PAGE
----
After starting college at 10, a teen receives her doctorate at age 17

Dorothy Jean Tillman II becomes the youngest graduate to receive a doctoral degree in integrated behavioral health.

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At 17, Dorothy Jean Tillman II received her doctorate from Arizona State University. (Photo: Adobe Stock)

As other 17-year-olds opened their college acceptance letters this spring, one student from Chicago received her doctorate. On May 6, Dorothy Jean Tillman II, the granddaughter of former Chicago alderwoman and civil rights activist Dorothy Jean Tillman, became the youngest person in Arizona State University history to receive a doctoral degree in integrated behavioral health.

Tillman’s higher education journey began at the age of 10 when, after being homeschooled, her mother enrolled her at the College of Lake County in northern Illinois, per Huffington Post.

Speaking to ABC’s “Good Morning America,” Tillman said, “I’m really just grateful that the world is my oyster, and that I’ve done so much so young.”

The teen also noted how she’s drawn on inspiration from her family and within herself.

“People in my life like my grandmother, who was part of the civil rights movement, she of course harped on the importance of education and consistently learning something always,” she said. “But the way I always held education so high on my own, aside from being raised that way, was finding different things to be educated about.”

Tillman added, “I feel like that urge to learn something new just never didn’t exist for me.”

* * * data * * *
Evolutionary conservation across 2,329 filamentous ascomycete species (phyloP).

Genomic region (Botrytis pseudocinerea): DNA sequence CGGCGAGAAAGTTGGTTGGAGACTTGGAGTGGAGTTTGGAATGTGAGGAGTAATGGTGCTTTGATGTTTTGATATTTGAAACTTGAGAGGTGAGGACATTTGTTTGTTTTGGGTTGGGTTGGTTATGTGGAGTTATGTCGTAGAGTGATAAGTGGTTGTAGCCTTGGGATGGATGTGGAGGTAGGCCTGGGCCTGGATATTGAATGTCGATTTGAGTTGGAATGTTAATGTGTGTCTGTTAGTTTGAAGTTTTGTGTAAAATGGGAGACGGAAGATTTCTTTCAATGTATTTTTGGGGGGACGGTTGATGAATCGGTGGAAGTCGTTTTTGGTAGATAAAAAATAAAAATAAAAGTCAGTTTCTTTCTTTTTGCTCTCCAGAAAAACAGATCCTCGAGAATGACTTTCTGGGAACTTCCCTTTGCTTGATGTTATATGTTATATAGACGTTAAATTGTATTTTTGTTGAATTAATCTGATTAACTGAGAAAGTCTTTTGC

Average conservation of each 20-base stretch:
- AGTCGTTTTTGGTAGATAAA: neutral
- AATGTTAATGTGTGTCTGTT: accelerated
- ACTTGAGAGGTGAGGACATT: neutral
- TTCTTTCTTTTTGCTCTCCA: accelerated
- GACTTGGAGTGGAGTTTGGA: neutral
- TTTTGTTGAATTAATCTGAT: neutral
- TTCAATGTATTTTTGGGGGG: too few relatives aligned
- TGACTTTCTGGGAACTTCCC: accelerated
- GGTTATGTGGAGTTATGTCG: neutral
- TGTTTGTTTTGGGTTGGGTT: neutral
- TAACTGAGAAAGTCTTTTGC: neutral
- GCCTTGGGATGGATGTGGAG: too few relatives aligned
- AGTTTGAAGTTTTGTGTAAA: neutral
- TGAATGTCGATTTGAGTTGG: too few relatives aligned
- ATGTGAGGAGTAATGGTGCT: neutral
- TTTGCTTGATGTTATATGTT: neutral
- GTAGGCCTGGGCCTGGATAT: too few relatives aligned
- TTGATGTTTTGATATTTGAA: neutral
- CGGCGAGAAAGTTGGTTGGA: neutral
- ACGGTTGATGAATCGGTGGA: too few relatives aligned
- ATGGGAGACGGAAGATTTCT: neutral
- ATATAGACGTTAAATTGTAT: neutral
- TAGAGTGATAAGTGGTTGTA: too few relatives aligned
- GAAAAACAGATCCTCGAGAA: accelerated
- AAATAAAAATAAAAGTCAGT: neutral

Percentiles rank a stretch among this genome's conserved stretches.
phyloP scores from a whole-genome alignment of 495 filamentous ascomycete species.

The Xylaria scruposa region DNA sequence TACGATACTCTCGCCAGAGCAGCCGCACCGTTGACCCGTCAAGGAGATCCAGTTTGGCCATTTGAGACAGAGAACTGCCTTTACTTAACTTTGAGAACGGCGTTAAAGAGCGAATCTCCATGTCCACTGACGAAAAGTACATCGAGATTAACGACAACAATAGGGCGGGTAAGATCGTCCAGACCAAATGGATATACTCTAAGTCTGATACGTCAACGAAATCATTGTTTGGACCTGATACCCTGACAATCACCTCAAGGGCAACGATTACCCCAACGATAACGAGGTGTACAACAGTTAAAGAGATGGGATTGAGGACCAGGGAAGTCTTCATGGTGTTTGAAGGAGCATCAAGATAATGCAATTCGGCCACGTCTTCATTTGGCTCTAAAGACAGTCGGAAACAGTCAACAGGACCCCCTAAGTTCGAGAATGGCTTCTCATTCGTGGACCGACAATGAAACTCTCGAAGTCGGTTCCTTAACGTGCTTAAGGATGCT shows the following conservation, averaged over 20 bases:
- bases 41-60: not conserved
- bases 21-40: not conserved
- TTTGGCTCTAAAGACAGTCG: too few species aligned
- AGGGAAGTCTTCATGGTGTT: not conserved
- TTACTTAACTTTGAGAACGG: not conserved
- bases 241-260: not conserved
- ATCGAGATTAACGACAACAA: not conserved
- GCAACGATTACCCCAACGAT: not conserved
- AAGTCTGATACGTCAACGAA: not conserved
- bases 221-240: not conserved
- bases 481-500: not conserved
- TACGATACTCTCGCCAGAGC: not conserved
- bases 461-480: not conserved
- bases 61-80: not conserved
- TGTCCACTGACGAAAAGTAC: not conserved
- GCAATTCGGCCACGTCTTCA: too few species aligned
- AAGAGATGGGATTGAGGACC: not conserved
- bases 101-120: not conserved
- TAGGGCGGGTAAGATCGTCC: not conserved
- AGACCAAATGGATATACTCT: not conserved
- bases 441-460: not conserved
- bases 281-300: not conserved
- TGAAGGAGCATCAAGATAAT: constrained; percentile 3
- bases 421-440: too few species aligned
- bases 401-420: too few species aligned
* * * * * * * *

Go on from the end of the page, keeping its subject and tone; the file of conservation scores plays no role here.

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During a recent appearance on the “Jennifer Hudson Show,” the teen rattled off the various stops along her road to higher education. Tillman said she received her associate’s degree in psychology at the age of 10, a bachelor’s in humanities at 12 and a master’s in environmental and sustainable science at 15. She was accepted into Arizona State’s behavioral health management doctoral program in 2020.

Despite being among the rare teens with multiple college degrees, Tillman’s post-graduation plans aren’t too far off from her average peers: She doesn’t know yet.

She told “Good Morning America,” I’m just like any other teenager, still figuring out what my specific dreams and goals are.”

While talking to fellow Chicago native Hudson, Tillman noted that others her age have occasionally been intimidated by her accomplishments — or they’ve questioned what they’re doing with their lives. However, she explained it only takes a little time to realize she’s a regular teenager, like them.

“I’m a person who likes to make people focus on all the beautiful things about themselves,” she said.

When asked what she hopes teens take rom her story, Tillman said she hopes they’re inspired to lean into their wildest dreams.

“Keeping your faith and putting mind over matter is what is going to carry you through anything that you’re passionate about,” she said. 

She added, “At the end of the day if you tell yourself you can do it, like if you’re just delusional, and you just lose your way through it, you lie to yourself through it. Even if you don’t believe it, you will eventually believe it if that’s all you’re hearing, telling yourself every day.”